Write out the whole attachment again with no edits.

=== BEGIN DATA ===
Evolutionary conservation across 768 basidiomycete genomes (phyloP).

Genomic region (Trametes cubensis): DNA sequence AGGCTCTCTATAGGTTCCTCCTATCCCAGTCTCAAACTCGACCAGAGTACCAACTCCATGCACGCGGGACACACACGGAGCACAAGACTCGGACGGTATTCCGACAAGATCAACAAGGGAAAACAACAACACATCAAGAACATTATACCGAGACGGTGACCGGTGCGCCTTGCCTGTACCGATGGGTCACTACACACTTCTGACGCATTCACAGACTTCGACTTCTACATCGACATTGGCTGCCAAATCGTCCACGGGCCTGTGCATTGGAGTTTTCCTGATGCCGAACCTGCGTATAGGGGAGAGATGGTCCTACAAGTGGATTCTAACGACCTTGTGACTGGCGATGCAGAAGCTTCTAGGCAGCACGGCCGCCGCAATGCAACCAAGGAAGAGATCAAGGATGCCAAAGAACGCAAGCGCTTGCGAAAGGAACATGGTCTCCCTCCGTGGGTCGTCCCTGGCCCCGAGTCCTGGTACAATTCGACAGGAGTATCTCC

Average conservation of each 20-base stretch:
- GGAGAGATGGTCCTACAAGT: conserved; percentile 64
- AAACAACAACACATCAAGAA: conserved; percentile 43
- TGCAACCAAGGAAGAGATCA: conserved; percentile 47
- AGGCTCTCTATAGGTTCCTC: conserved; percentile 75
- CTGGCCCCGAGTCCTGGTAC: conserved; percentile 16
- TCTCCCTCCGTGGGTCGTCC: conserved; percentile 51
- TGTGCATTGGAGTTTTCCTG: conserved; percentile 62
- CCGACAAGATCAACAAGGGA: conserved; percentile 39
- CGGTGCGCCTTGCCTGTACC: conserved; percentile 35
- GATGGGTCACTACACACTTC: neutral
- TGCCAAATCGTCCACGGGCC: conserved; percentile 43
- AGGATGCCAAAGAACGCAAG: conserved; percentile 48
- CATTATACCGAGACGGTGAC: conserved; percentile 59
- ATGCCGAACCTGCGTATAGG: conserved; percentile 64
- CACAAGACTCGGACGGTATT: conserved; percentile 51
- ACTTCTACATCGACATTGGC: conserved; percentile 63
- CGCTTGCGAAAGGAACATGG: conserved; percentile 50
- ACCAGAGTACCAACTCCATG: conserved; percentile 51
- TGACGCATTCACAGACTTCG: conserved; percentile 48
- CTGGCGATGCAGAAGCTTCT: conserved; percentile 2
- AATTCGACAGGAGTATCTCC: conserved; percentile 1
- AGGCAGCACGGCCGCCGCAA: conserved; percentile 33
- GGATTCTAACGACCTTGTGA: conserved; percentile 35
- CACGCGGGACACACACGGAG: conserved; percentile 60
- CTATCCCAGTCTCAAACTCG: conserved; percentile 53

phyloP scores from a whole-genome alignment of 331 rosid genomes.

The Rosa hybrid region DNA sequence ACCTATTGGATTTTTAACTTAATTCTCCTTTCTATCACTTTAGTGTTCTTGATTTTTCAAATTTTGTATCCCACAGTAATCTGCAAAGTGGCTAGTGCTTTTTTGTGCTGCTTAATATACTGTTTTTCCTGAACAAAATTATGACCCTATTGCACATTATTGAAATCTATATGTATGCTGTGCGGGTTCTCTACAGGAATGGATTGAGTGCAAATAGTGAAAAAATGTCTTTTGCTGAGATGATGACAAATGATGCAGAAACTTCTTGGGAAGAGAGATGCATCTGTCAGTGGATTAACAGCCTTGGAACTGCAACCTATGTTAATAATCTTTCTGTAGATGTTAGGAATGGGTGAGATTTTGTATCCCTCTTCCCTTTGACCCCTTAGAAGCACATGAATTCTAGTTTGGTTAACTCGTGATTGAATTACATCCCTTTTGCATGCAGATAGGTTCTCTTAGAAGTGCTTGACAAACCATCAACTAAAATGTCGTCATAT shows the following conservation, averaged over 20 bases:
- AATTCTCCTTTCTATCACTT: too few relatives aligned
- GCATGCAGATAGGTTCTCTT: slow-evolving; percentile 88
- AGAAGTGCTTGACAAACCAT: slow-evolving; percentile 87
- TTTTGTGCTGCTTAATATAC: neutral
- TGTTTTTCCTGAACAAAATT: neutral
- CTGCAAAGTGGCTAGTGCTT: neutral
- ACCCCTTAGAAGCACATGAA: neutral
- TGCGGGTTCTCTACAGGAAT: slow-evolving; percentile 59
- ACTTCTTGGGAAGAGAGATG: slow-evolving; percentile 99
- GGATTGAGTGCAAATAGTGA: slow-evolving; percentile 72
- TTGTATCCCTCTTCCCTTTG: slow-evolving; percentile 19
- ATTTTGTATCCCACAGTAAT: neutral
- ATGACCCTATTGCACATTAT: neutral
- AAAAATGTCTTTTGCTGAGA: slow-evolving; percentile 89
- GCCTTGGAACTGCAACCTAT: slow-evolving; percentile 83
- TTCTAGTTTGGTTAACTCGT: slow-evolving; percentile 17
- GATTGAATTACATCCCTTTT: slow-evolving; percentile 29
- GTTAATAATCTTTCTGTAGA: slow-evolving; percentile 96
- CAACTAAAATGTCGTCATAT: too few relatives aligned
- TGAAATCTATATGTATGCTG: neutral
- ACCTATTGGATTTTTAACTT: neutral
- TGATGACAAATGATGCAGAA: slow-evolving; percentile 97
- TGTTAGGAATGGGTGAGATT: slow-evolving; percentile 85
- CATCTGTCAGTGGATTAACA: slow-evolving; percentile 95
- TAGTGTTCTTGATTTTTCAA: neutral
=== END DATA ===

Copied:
Evolutionary conservation across 768 basidiomycete genomes (phyloP).

Genomic region (Trametes cubensis): DNA sequence AGGCTCTCTATAGGTTCCTCCTATCCCAGTCTCAAACTCGACCAGAGTACCAACTCCATGCACGCGGGACACACACGGAGCACAAGACTCGGACGGTATTCCGACAAGATCAACAAGGGAAAACAACAACACATCAAGAACATTATACCGAGACGGTGACCGGTGCGCCTTGCCTGTACCGATGGGTCACTACACACTTCTGACGCATTCACAGACTTCGACTTCTACATCGACATTGGCTGCCAAATCGTCCACGGGCCTGTGCATTGGAGTTTTCCTGATGCCGAACCTGCGTATAGGGGAGAGATGGTCCTACAAGTGGATTCTAACGACCTTGTGACTGGCGATGCAGAAGCTTCTAGGCAGCACGGCCGCCGCAATGCAACCAAGGAAGAGATCAAGGATGCCAAAGAACGCAAGCGCTTGCGAAAGGAACATGGTCTCCCTCCGTGGGTCGTCCCTGGCCCCGAGTCCTGGTACAATTCGACAGGAGTATCTCC

Average conservation of each 20-base stretch:
- GGAGAGATGGTCCTACAAGT: conserved; percentile 64
- AAACAACAACACATCAAGAA: conserved; percentile 43
- TGCAACCAAGGAAGAGATCA: conserved; percentile 47
- AGGCTCTCTATAGGTTCCTC: conserved; percentile 75
- CTGGCCCCGAGTCCTGGTAC: conserved; percentile 16
- TCTCCCTCCGTGGGTCGTCC: conserved; percentile 51
- TGTGCATTGGAGTTTTCCTG: conserved; percentile 62
- CCGACAAGATCAACAAGGGA: conserved; percentile 39
- CGGTGCGCCTTGCCTGTACC: conserved; percentile 35
- GATGGGTCACTACACACTTC: neutral
- TGCCAAATCGTCCACGGGCC: conserved; percentile 43
- AGGATGCCAAAGAACGCAAG: conserved; percentile 48
- CATTATACCGAGACGGTGAC: conserved; percentile 59
- ATGCCGAACCTGCGTATAGG: conserved; percentile 64
- CACAAGACTCGGACGGTATT: conserved; percentile 51
- ACTTCTACATCGACATTGGC: conserved; percentile 63
- CGCTTGCGAAAGGAACATGG: conserved; percentile 50
- ACCAGAGTACCAACTCCATG: conserved; percentile 51
- TGACGCATTCACAGACTTCG: conserved; percentile 48
- CTGGCGATGCAGAAGCTTCT: conserved; percentile 2
- AATTCGACAGGAGTATCTCC: conserved; percentile 1
- AGGCAGCACGGCCGCCGCAA: conserved; percentile 33
- GGATTCTAACGACCTTGTGA: conserved; percentile 35
- CACGCGGGACACACACGGAG: conserved; percentile 60
- CTATCCCAGTCTCAAACTCG: conserved; percentile 53

phyloP scores from a whole-genome alignment of 331 rosid genomes.

The Rosa hybrid region DNA sequence ACCTATTGGATTTTTAACTTAATTCTCCTTTCTATCACTTTAGTGTTCTTGATTTTTCAAATTTTGTATCCCACAGTAATCTGCAAAGTGGCTAGTGCTTTTTTGTGCTGCTTAATATACTGTTTTTCCTGAACAAAATTATGACCCTATTGCACATTATTGAAATCTATATGTATGCTGTGCGGGTTCTCTACAGGAATGGATTGAGTGCAAATAGTGAAAAAATGTCTTTTGCTGAGATGATGACAAATGATGCAGAAACTTCTTGGGAAGAGAGATGCATCTGTCAGTGGATTAACAGCCTTGGAACTGCAACCTATGTTAATAATCTTTCTGTAGATGTTAGGAATGGGTGAGATTTTGTATCCCTCTTCCCTTTGACCCCTTAGAAGCACATGAATTCTAGTTTGGTTAACTCGTGATTGAATTACATCCCTTTTGCATGCAGATAGGTTCTCTTAGAAGTGCTTGACAAACCATCAACTAAAATGTCGTCATAT shows the following conservation, averaged over 20 bases:
- AATTCTCCTTTCTATCACTT: too few relatives aligned
- GCATGCAGATAGGTTCTCTT: slow-evolving; percentile 88
- AGAAGTGCTTGACAAACCAT: slow-evolving; percentile 87
- TTTTGTGCTGCTTAATATAC: neutral
- TGTTTTTCCTGAACAAAATT: neutral
- CTGCAAAGTGGCTAGTGCTT: neutral
- ACCCCTTAGAAGCACATGAA: neutral
- TGCGGGTTCTCTACAGGAAT: slow-evolving; percentile 59
- ACTTCTTGGGAAGAGAGATG: slow-evolving; percentile 99
- GGATTGAGTGCAAATAGTGA: slow-evolving; percentile 72
- TTGTATCCCTCTTCCCTTTG: slow-evolving; percentile 19
- ATTTTGTATCCCACAGTAAT: neutral
- ATGACCCTATTGCACATTAT: neutral
- AAAAATGTCTTTTGCTGAGA: slow-evolving; percentile 89
- GCCTTGGAACTGCAACCTAT: slow-evolving; percentile 83
- TTCTAGTTTGGTTAACTCGT: slow-evolving; percentile 17
- GATTGAATTACATCCCTTTT: slow-evolving; percentile 29
- GTTAATAATCTTTCTGTAGA: slow-evolving; percentile 96
- CAACTAAAATGTCGTCATAT: too few relatives aligned
- TGAAATCTATATGTATGCTG: neutral
- ACCTATTGGATTTTTAACTT: neutral
- TGATGACAAATGATGCAGAA: slow-evolving; percentile 97
- TGTTAGGAATGGGTGAGATT: slow-evolving; percentile 85
- CATCTGTCAGTGGATTAACA: slow-evolving; percentile 95
- TAGTGTTCTTGATTTTTCAA: neutral